The Taxpayers - Big Delusion Factory (Cover Artwork)

The Taxpayers

Big Delusion Factory (2016)

Secret Pennies Records

The new Taxpayers project has to have won the award for most overlooked LP of 2016. The Taxpayers are a moderately well known act within the punk community and have already proven their song writing proficiency in instant classics like God Forgive These Bastards, yet nobody seemed to be talking about this new album. The main criticism I see for The Taxpayers is that they’re guilty of being “too artsy”. That notion is definitely aided by the first track, “Viable Bitrate, Binary on Nothing”, which is more than a minute of croaky vocals sung over a sample of what I can only assume is a drill bit. It get’s pretty obnoxious pretty fast and I don’t blame anyone for ditching the project altogether at this point.

But after the final drill bit sample fades out, Big Delusion Factory really picks up, and I would go as far as to say it’s pretty accessible. The first real track, “Call Me Linda” is an incredibly strong opener with lyrics that are self deprecating on the surface, but which reflect some of that depreciation onto the system that the vocalist’s self criticized qualities are born out of. These lyrical themes reappear towards the end of Big Delusion Factory as the album closes out with “some worker in denim keeps calling me Linda. I sign all his papers, but that’s not my name. I pocket his money and then walk away”. While I honestly have no idea what significance is held in the name Linda, it does bring a nice sense of closure to the project and comes to a beautiful full circle. The chord progression used in “Call Me Linda” continues into the next cut, “Easy Money” which simultaneously compliments and provides a nice contrast in energy and instrumentation to “Call Me Linda”.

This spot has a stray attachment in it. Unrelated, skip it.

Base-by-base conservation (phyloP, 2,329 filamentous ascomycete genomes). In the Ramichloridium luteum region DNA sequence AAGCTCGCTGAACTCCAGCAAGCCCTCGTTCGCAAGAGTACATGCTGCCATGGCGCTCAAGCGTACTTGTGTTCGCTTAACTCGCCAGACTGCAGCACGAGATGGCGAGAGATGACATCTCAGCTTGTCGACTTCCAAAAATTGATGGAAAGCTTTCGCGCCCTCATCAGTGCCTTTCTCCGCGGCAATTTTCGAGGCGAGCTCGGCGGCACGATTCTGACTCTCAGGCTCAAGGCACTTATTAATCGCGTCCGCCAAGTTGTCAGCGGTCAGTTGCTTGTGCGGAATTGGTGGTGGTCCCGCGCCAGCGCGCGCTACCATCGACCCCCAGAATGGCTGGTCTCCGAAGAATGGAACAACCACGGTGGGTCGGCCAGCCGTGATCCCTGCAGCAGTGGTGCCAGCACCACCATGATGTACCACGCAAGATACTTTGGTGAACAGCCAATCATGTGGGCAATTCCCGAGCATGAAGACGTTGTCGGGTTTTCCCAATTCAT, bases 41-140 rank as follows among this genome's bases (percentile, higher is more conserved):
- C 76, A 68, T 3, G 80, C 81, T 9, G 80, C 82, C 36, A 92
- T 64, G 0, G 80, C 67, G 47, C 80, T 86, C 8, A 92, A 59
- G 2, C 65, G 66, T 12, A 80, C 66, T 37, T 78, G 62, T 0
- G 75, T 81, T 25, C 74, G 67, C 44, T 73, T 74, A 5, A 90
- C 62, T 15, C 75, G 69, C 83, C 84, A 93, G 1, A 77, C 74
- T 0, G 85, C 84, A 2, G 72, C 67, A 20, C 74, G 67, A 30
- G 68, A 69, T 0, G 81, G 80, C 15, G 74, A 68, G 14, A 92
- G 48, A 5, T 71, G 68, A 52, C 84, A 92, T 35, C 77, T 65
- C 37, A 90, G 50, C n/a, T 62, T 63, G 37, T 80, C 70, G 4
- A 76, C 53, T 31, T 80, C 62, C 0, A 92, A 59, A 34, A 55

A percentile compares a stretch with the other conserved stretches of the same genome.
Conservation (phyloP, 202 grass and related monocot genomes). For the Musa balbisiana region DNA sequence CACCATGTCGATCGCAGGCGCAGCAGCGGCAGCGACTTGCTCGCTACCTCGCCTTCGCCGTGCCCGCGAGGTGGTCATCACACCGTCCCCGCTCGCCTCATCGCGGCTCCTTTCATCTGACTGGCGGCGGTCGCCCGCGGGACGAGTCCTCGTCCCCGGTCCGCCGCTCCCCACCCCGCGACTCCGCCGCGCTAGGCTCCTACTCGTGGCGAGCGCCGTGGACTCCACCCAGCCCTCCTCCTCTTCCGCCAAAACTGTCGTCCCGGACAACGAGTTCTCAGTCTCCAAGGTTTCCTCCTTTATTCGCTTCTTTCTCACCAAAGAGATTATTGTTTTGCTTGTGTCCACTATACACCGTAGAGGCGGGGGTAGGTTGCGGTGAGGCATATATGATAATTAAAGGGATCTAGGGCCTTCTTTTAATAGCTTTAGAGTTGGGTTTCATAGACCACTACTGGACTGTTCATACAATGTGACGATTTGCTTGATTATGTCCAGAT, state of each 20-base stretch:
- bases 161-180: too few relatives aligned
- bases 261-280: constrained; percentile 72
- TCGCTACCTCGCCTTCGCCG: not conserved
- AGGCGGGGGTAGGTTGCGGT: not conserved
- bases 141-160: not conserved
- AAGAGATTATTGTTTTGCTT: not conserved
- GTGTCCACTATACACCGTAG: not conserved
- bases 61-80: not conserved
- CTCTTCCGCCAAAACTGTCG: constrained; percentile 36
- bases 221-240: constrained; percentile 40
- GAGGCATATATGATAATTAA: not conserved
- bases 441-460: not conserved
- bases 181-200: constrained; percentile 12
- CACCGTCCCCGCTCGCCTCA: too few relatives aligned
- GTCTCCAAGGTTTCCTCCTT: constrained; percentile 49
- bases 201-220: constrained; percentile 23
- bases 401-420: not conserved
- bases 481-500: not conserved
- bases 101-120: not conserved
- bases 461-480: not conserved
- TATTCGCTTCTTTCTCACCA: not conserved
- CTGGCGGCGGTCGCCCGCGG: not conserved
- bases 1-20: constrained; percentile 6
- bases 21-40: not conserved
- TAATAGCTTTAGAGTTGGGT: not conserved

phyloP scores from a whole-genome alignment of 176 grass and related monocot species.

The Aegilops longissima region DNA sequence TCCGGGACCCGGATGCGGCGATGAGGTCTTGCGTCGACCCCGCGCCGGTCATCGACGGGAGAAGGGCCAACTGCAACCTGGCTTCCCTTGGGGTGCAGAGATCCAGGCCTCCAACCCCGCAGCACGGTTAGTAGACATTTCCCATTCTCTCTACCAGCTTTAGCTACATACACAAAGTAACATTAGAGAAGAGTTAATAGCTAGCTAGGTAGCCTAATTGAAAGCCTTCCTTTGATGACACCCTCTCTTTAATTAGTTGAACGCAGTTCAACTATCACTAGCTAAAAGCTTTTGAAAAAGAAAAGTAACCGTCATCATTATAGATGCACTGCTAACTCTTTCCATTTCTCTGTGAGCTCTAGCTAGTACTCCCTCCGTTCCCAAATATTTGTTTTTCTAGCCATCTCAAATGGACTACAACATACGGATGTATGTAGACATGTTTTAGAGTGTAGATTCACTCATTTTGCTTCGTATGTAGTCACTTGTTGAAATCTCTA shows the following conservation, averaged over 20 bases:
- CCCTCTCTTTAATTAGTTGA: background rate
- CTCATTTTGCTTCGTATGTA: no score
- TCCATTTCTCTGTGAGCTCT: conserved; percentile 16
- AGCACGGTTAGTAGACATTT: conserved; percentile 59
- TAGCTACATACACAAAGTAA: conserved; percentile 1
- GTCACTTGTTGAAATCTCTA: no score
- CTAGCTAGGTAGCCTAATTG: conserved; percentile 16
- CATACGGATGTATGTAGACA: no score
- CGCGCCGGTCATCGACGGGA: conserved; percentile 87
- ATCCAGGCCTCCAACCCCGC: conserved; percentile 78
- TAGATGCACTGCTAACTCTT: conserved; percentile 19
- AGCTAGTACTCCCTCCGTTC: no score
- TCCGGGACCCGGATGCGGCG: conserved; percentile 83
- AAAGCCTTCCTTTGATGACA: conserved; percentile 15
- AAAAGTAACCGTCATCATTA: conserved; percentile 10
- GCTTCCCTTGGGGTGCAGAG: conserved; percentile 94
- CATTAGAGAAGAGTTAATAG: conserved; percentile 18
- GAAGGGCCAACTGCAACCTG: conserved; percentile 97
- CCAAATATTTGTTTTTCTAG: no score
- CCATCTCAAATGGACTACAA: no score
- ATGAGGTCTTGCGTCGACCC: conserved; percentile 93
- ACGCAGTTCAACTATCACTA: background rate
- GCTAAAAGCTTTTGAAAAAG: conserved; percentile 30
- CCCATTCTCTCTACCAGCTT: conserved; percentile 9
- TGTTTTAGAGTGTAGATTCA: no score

From there, Big Delusion Factory becomes a full on rollercoaster of an album. Every twist and turn provides a new idea which the band spontaneously drifts in and out of. Big Delusion Factory shows The Taxpayers playing with hints of folk, jazz, blues, punk, and whatever else the band sees fit to include at any given moment. Aside from the opening track, the only complaint I have about this new Taxpayers LP is that, for the most part, these aren’t tracks I can see myself coming back to a whole lot individually. Big Delusion Factory seems to be intended to be heard all the way through, as I think what I found myself enjoying about it most was the sonic versatility from track to track which isn’t evident through each track individually. I could definitely make exceptions to this statement with cuts like “Invaders”, but while I do love that song, there isn’t much that makes it stand out without the context of the full record.

If you slept on this project, or heard the first track and decided it wasn’t for you, I urge you to give Big Delusion Factory a chance.